Russia said one of its airstrikes in Syria killed ISIS spokesman Mohammad al-Adnani — a claim that a US official called preposterous.
The result of the bombing in Al-Bab was horrific, but to use that horror as a source of modern negative propaganda against another country is counterproductive. The bombing, while a tragedy for innocent civilians, also took out a major figure in ISIS. It has created some hope in the midst of such pain. Using this for national gain, however, illustrates what some believe as a personal feud between the United States and Russia playing itself out on the campaign against ISIS.
The U.S. and Russia stand in opposition when it comes to the political regime in Syria, but to battle that out along with other issues is to subject the civilians living on the battlegrounds to extended periods of pain. Their personal feud is playing out at the expense of others’ lives.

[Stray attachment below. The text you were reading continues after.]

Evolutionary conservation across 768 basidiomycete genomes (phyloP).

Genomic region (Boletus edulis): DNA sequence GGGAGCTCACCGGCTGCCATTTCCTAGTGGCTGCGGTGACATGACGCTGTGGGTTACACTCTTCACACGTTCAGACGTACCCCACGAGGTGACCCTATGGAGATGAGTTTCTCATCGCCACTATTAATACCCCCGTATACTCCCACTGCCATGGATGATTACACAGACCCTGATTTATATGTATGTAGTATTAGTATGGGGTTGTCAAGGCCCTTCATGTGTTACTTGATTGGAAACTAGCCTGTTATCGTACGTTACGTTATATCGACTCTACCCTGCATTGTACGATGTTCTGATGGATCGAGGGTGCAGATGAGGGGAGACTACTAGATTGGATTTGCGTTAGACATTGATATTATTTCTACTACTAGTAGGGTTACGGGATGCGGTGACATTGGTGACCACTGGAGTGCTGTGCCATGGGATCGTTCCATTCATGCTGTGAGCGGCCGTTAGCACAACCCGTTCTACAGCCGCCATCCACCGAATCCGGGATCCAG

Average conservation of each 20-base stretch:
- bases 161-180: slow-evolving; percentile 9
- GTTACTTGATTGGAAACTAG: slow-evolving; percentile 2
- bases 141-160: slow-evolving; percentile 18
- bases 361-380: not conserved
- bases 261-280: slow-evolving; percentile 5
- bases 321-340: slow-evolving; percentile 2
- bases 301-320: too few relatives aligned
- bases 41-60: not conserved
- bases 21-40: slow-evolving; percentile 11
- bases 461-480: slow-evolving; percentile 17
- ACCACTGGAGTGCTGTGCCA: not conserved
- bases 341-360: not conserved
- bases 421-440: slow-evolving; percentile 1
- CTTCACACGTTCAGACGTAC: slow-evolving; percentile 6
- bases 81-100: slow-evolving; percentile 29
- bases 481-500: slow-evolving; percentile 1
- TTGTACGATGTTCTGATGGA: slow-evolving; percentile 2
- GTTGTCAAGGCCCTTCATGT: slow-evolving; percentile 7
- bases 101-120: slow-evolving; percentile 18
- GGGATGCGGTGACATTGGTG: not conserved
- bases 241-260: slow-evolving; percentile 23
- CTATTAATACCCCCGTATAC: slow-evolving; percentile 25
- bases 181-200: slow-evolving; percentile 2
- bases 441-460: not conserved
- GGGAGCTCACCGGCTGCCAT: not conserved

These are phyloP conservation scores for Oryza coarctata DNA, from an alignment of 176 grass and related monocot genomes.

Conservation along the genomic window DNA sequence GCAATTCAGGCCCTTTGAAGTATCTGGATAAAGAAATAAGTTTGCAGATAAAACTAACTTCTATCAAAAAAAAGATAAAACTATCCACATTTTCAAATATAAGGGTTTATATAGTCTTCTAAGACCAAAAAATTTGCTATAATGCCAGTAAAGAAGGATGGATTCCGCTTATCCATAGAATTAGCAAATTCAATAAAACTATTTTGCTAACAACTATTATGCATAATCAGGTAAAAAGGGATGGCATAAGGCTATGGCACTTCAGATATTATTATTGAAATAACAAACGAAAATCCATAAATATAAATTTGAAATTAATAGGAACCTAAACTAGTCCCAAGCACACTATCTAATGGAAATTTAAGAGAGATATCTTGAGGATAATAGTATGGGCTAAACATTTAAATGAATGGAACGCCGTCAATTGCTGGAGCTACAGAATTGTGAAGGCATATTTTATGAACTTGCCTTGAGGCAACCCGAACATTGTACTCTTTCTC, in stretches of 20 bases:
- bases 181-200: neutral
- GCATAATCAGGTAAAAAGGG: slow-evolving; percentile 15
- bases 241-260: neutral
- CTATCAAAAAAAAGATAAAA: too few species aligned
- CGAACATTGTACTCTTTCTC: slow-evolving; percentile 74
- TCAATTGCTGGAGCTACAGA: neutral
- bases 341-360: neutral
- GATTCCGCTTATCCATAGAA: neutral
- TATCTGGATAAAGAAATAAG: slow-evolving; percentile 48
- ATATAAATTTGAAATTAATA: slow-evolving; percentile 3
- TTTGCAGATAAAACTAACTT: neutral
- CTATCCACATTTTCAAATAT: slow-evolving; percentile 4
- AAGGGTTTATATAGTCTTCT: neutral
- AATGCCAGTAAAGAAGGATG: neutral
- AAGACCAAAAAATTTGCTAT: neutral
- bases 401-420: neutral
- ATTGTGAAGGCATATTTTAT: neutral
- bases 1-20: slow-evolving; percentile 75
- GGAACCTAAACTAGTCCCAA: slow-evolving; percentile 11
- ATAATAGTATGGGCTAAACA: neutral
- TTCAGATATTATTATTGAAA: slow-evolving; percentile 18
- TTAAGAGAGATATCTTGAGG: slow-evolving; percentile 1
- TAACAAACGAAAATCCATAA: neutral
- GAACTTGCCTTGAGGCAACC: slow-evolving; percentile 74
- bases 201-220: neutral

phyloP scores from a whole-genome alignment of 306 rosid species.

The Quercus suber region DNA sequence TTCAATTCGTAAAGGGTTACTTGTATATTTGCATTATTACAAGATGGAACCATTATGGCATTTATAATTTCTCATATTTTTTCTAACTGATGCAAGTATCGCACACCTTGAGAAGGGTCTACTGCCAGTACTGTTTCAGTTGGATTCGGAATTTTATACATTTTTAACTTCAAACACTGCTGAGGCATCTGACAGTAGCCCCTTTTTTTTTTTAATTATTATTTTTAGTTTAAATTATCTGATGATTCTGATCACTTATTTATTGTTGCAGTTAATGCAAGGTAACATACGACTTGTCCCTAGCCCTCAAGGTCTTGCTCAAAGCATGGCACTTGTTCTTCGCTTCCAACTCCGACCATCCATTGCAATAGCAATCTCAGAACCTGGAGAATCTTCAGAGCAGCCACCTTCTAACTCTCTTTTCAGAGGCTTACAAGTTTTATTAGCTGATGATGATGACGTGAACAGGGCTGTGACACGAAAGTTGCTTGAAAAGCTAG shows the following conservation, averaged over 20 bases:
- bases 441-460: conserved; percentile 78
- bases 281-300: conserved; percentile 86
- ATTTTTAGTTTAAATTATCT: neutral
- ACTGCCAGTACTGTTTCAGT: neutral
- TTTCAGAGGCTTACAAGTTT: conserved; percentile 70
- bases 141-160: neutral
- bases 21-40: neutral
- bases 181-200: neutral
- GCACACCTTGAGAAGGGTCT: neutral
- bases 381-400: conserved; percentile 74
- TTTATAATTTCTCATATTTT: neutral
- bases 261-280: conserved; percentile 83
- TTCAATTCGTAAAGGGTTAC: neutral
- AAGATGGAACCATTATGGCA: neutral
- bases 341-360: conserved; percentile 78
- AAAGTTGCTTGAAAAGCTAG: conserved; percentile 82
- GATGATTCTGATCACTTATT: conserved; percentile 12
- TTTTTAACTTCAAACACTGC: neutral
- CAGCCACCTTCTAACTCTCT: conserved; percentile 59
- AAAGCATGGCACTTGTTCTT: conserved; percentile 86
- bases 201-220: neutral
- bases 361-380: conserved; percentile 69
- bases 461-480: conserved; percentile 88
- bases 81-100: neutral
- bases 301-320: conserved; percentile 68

Calling out the preposterousness of one country’s comments regarding the bomb that ended Adnani’s life and using that set up to effectively blame one side for the horror inflicted upon the civilians does not invoke positive change. It belittles both events.
Even more so, Aleppo has needed humanitarian aid for months, but the countries who are supposedly fighting for the civilians stuck in the middle of the conflict have not created a strategy to provide such aid. Yet they use the terror inflicted on those people for their own political gain.
One would be hard pressed to find a source of genuine cooperation in the modern age between states like the U.S. and Russia who have historically been enemies more frequently than allies. However, history has similarly shown that change occurs when they put their quarrels aside and fight for what they know to be right.
There is historical precedence for a working relationship between the U.S. and Russia, and if they are able to achieve it, the reward will be much greater and the loss (relative only to itself) much smaller.